Ohio, Indiana, Missouri and Pennsylvania were big players in the national tidal wave for change Nov. 7. Here are quick highlights from some of our volunteer correspondents on the ground in those and other states. Look for more analysis next week
HOUSTON — Texas is known for hot weather, but the heat of struggles is exceptional this fall. We progressives in Houston find ourselves literally running from one event to another without time to catch our breath.
SÃO PAOLO, Brazil — The Brazilian people have rejected a right-wing onslaught and handed Luiz Inácio Lula da Silva a decisive re-election as president. In one of the most contentious presidential elections in Brazilian history, the right wing and its media system furiously pushed its candidate, Geraldo Alckmin, hoping to regain the power it lost in 2002.
DALLAS — All over Texas, people are incredulous about the Republican election ploy to build a 700-mile fence along the U.S.-Mexico border — from Columbus, N.M., to El Paso, Texas.
Voters in Michigan can deliver a knockout punch to the Bush agenda. But to do so, they will have to find their way through a Republican minefield that works to scapegoat the victims of an economic crisis that has Michigan autoworkers and the communities they live in reeling.
ST. LOUIS — With less than three weeks to go until the Nov. 7 midterm elections, many Republicans are defensively licking their wounds and trying to distance themselves from the Mark Foley scandal. Democrats, on the other hand, feel the shift in the winds and are cautiously taking the offensive.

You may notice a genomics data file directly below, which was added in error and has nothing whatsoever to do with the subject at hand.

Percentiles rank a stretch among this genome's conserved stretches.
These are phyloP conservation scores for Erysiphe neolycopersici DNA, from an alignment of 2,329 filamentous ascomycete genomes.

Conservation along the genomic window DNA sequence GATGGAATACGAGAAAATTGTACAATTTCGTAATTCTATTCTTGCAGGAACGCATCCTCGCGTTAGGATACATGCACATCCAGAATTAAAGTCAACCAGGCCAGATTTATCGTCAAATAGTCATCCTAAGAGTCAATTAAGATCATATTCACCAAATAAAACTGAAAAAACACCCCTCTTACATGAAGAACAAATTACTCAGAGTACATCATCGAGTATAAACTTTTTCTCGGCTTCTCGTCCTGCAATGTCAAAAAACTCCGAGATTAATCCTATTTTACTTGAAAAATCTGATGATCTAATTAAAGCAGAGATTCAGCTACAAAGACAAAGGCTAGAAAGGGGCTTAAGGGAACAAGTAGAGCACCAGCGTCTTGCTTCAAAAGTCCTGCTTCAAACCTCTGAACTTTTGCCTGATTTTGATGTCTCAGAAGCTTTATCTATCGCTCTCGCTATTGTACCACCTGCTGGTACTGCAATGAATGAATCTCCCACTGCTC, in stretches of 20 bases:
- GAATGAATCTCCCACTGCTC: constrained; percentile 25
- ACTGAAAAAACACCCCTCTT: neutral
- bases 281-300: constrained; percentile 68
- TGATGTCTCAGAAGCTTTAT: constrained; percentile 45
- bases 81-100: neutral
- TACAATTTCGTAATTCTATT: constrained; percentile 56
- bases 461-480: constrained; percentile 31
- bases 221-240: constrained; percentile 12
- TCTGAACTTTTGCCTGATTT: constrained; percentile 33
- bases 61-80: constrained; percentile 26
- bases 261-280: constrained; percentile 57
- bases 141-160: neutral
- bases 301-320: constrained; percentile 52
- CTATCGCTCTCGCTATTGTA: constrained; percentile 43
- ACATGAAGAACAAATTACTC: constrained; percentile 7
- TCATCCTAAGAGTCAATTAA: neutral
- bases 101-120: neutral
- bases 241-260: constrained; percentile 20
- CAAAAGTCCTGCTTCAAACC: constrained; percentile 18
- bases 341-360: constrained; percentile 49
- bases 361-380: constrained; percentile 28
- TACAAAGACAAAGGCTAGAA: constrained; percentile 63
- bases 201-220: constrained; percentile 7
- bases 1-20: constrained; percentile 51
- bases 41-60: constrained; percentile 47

As Nicaragua prepares for elections Nov. 5, and with Daniel Ortega of the Nicaragua Triumphs/Sandinista National Liberation Front (FSLN) leading in the polls, a delegation of academics and activists is visiting the country to investigate charges of U.S. interference in the electoral process.
NEW HAVEN, Conn. — Tensions are running high in Connecticut, with all three Republican House seats in hot contention, along with a high-stakes Senate race.
California’s Republican Gov. Arnold Schwarzenegger is trying hard to convince voters he has learned from the across-the-board defeat of his proposals in last year’s special election. But a look at some of the measures he vetoed and signed helps to reveal the real Arnold.
SÃO PAOLO, Brazil — President Luiz Inácio Lula da Silva, the 60-year-old former factory worker and labor union leader, on Oct. 1 narrowly fell short of the majority vote needed to avoid a runoff election here. The political coalition of the Worker’s Party and the Communist Party of Brazil that backed “Lula” had 48.6 percent of the vote, just shy of the 50-percent-plus-one needed for an outright win.